Source: Arizona Heritage Alliance January 2017 Newsletter by Pam Jones, Alliance Board Member
25 years ago Bill Clinton would defeat George H. W. Bush for President of the United States. Fife Symington was Governor of Arizona. The population of Arizona was around 4 million and by 2010 it would grow to over 6 million. Apple would not produce the first color Mac for another year.
Arizona land was being gobbled up for development. Historic sites were being bulldozed and many endangered species issues were not being addressed. In short there was never enough money left over for governmental agencies to address all of these and other Heritage related issues.
It took a group of individuals and non-profit organizations from around the State to band
together and bring forth an Initiative that would provide funding for trails, endangered species,historic preservation grants, parks, educational projects and more. The money would come from the Arizona Lottery proceeds and to $20 million dollars per year would be split between the Arizona State Parks and Arizona Game and Fish departments. The Legislature did not approve of this idea but the public did and the Initiative passed overwhelmingly.
In 1992 individuals and groups who had been instrumental in getting the original Initiative on the ballot and passed, reorganized to protect and monitor the Heritage Funds and thus the Arizona Heritage Alliance was formed. The Alliance is a 501-C-3 and continues today to work with the Arizona State Parks and the Arizona Game and Fish Department to promote their programs, protect the Game and Fish Heritage Funds, and monitor both agencies to make sure that the funds are spent in accord with the original Initiative.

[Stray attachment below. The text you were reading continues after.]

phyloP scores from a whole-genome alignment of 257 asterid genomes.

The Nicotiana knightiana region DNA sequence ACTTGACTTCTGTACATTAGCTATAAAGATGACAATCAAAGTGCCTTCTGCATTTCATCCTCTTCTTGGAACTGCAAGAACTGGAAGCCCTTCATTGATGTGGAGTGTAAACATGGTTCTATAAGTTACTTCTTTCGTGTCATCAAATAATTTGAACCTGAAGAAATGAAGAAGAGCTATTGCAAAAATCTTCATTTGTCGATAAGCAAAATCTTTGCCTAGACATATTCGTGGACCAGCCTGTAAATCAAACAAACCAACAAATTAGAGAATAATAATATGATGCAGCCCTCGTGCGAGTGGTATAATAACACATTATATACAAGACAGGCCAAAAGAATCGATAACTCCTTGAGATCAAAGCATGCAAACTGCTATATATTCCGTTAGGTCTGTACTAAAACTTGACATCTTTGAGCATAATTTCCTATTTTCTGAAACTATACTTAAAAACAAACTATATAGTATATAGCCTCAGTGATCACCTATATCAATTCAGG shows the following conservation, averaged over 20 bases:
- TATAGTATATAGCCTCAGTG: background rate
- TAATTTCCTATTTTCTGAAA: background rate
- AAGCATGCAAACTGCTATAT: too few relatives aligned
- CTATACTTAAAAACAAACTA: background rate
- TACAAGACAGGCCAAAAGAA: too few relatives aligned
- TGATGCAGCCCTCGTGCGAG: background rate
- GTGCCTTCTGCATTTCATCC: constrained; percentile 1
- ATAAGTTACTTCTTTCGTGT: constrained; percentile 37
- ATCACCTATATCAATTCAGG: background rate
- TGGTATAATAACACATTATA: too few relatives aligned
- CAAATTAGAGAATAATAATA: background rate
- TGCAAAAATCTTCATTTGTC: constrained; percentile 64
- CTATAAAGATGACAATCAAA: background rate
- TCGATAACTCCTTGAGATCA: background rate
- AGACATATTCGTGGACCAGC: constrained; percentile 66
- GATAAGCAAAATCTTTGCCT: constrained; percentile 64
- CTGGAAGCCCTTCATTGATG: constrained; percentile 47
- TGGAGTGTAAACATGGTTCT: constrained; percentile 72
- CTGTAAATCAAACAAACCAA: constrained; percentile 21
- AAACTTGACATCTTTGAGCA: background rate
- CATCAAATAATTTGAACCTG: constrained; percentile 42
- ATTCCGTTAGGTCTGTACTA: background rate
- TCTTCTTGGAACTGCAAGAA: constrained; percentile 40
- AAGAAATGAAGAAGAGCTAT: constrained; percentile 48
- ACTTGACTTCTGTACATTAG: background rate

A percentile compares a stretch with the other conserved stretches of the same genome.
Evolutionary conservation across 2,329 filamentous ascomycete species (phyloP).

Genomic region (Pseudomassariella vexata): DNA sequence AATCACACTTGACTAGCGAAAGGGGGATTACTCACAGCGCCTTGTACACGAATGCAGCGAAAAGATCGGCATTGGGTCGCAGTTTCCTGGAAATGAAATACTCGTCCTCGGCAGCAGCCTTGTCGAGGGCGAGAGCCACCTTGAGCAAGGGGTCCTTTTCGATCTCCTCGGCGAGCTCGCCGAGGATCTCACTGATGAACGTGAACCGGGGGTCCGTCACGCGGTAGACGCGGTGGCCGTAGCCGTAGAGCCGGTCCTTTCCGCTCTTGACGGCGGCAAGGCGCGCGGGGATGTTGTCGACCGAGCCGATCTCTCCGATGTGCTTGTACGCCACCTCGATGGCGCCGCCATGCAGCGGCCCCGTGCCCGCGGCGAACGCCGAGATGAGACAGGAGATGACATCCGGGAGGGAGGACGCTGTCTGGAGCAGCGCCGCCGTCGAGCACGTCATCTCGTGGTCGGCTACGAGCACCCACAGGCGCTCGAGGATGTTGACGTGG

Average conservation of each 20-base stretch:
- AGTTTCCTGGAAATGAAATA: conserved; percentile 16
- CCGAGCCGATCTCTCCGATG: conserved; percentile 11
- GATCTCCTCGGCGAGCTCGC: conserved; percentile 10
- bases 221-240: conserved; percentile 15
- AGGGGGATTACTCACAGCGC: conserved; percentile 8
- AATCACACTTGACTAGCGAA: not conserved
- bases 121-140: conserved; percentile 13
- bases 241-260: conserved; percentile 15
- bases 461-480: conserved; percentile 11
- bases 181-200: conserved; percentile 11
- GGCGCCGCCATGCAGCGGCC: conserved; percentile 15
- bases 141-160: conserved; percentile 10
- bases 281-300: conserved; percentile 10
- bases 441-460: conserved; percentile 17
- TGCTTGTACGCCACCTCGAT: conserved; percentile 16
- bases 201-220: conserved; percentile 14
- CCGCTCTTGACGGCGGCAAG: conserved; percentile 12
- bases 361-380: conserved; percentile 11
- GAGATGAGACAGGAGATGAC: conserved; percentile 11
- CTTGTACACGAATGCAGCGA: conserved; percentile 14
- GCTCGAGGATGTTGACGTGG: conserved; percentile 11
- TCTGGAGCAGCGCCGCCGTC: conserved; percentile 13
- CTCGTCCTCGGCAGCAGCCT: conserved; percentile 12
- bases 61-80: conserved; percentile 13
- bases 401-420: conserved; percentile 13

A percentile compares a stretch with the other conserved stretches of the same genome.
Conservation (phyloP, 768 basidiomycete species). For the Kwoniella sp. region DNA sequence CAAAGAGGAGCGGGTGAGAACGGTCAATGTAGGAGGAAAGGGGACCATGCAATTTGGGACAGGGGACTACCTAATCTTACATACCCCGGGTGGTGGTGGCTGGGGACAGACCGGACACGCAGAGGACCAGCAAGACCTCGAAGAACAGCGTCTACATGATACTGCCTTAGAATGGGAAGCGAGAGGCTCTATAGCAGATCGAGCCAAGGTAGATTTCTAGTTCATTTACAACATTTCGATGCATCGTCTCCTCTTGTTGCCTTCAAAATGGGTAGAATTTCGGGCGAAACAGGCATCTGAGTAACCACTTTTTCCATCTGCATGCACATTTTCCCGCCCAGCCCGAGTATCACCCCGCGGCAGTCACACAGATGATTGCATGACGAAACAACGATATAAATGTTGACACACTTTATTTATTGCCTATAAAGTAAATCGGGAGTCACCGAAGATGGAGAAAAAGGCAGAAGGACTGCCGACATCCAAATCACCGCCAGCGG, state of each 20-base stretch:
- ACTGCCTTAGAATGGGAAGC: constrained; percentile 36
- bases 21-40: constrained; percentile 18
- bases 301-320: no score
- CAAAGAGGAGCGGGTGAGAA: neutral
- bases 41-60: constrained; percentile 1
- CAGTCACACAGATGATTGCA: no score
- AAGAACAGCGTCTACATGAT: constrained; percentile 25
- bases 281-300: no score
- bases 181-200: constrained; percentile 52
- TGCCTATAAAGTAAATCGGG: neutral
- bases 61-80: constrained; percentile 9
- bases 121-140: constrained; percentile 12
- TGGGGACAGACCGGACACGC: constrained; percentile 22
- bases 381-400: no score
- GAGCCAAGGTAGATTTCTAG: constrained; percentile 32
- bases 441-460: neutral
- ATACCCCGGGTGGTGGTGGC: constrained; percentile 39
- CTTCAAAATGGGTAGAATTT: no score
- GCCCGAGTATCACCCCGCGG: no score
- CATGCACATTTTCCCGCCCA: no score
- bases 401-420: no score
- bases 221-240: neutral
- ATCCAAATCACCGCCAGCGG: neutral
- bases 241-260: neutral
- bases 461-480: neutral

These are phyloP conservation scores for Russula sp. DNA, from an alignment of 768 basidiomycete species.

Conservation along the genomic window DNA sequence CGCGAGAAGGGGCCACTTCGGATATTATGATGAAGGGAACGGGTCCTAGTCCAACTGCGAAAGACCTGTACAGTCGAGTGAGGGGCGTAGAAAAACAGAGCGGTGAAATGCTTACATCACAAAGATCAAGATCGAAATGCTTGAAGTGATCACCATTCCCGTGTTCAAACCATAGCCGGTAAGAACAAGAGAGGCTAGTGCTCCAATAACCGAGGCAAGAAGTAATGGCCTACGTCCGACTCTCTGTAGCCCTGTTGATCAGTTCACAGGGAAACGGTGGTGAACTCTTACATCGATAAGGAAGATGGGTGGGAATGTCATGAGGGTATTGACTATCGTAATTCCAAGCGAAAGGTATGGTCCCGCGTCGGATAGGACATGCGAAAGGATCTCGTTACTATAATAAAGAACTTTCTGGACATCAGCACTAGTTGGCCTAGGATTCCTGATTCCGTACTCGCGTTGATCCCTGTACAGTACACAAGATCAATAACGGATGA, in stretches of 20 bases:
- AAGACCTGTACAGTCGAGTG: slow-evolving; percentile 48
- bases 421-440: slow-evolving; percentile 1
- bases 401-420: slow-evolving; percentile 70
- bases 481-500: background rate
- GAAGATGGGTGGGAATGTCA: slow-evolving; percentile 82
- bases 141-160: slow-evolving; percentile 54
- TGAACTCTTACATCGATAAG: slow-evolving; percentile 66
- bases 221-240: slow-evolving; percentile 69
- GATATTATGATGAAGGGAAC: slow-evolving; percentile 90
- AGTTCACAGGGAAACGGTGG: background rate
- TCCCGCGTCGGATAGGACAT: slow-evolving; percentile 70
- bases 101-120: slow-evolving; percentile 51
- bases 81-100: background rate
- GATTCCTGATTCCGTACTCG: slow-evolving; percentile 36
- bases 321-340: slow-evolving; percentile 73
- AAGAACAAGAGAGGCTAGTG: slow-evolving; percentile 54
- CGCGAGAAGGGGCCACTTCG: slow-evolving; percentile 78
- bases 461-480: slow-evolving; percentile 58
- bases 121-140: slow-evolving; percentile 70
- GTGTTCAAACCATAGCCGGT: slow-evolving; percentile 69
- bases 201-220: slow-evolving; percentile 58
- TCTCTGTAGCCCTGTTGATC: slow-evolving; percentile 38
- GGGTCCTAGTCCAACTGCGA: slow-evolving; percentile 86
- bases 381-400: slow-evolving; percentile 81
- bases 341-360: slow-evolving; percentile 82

Since the Heritage Fund’s inception — over $348.5 million has been reinvested in Arizona’s resources. The economic impact to the community from these grants has totaled over $235 million with $140 million of this money coming from matching grants. If you hike, ride, hunt, boat, fish, visit a park or historical site or watch wildlife, then the Arizona Heritage Fund has probably a ected your life.
A win-win situation for the citizens of Arizona it might seem. The Arizona Revised Statutes (ARS 41-502 and ARS 17-297) state that “In no event shall any monies in the fund revert to the state general fund…” However, in March 2010 in an e ort to balance the budget, the Legislature not only swept the State Parks Heritage Fund, but it eliminated it from statute.